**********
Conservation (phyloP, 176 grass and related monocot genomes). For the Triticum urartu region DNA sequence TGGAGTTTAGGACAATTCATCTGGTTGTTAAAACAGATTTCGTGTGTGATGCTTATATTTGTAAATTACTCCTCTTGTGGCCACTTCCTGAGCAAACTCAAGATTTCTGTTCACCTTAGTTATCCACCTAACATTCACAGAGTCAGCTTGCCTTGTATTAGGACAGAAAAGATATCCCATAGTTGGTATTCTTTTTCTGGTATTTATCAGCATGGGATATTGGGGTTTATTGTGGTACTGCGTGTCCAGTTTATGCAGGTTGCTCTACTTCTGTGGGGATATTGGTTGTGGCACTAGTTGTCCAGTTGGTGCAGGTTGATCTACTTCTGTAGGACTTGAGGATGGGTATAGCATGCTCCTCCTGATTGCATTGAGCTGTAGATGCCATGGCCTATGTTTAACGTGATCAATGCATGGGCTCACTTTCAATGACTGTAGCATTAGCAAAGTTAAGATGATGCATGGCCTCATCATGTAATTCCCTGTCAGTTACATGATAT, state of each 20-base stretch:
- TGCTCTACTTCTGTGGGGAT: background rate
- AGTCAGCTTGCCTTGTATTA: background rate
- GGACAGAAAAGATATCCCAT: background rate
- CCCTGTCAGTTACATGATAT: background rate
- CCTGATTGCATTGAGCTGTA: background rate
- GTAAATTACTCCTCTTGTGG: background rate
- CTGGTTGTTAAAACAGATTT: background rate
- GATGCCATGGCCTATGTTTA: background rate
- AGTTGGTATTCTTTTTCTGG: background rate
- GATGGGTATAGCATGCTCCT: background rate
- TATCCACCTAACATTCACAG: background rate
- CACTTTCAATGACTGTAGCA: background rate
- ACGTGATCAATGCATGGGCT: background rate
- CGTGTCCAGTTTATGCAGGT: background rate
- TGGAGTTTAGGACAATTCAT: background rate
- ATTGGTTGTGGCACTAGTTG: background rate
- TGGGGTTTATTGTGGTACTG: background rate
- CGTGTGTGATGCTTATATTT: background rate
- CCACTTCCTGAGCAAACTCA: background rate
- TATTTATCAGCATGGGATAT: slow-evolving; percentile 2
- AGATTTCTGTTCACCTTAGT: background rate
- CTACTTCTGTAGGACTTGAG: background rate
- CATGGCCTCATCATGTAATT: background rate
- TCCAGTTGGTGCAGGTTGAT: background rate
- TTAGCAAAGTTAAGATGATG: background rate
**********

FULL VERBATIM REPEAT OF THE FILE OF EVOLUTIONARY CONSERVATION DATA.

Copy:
Conservation (phyloP, 176 grass and related monocot genomes). For the Triticum urartu region DNA sequence TGGAGTTTAGGACAATTCATCTGGTTGTTAAAACAGATTTCGTGTGTGATGCTTATATTTGTAAATTACTCCTCTTGTGGCCACTTCCTGAGCAAACTCAAGATTTCTGTTCACCTTAGTTATCCACCTAACATTCACAGAGTCAGCTTGCCTTGTATTAGGACAGAAAAGATATCCCATAGTTGGTATTCTTTTTCTGGTATTTATCAGCATGGGATATTGGGGTTTATTGTGGTACTGCGTGTCCAGTTTATGCAGGTTGCTCTACTTCTGTGGGGATATTGGTTGTGGCACTAGTTGTCCAGTTGGTGCAGGTTGATCTACTTCTGTAGGACTTGAGGATGGGTATAGCATGCTCCTCCTGATTGCATTGAGCTGTAGATGCCATGGCCTATGTTTAACGTGATCAATGCATGGGCTCACTTTCAATGACTGTAGCATTAGCAAAGTTAAGATGATGCATGGCCTCATCATGTAATTCCCTGTCAGTTACATGATAT, state of each 20-base stretch:
- TGCTCTACTTCTGTGGGGAT: background rate
- AGTCAGCTTGCCTTGTATTA: background rate
- GGACAGAAAAGATATCCCAT: background rate
- CCCTGTCAGTTACATGATAT: background rate
- CCTGATTGCATTGAGCTGTA: background rate
- GTAAATTACTCCTCTTGTGG: background rate
- CTGGTTGTTAAAACAGATTT: background rate
- GATGCCATGGCCTATGTTTA: background rate
- AGTTGGTATTCTTTTTCTGG: background rate
- GATGGGTATAGCATGCTCCT: background rate
- TATCCACCTAACATTCACAG: background rate
- CACTTTCAATGACTGTAGCA: background rate
- ACGTGATCAATGCATGGGCT: background rate
- CGTGTCCAGTTTATGCAGGT: background rate
- TGGAGTTTAGGACAATTCAT: background rate
- ATTGGTTGTGGCACTAGTTG: background rate
- TGGGGTTTATTGTGGTACTG: background rate
- CGTGTGTGATGCTTATATTT: background rate
- CCACTTCCTGAGCAAACTCA: background rate
- TATTTATCAGCATGGGATAT: slow-evolving; percentile 2
- AGATTTCTGTTCACCTTAGT: background rate
- CTACTTCTGTAGGACTTGAG: background rate
- CATGGCCTCATCATGTAATT: background rate
- TCCAGTTGGTGCAGGTTGAT: background rate
- TTAGCAAAGTTAAGATGATG: background rate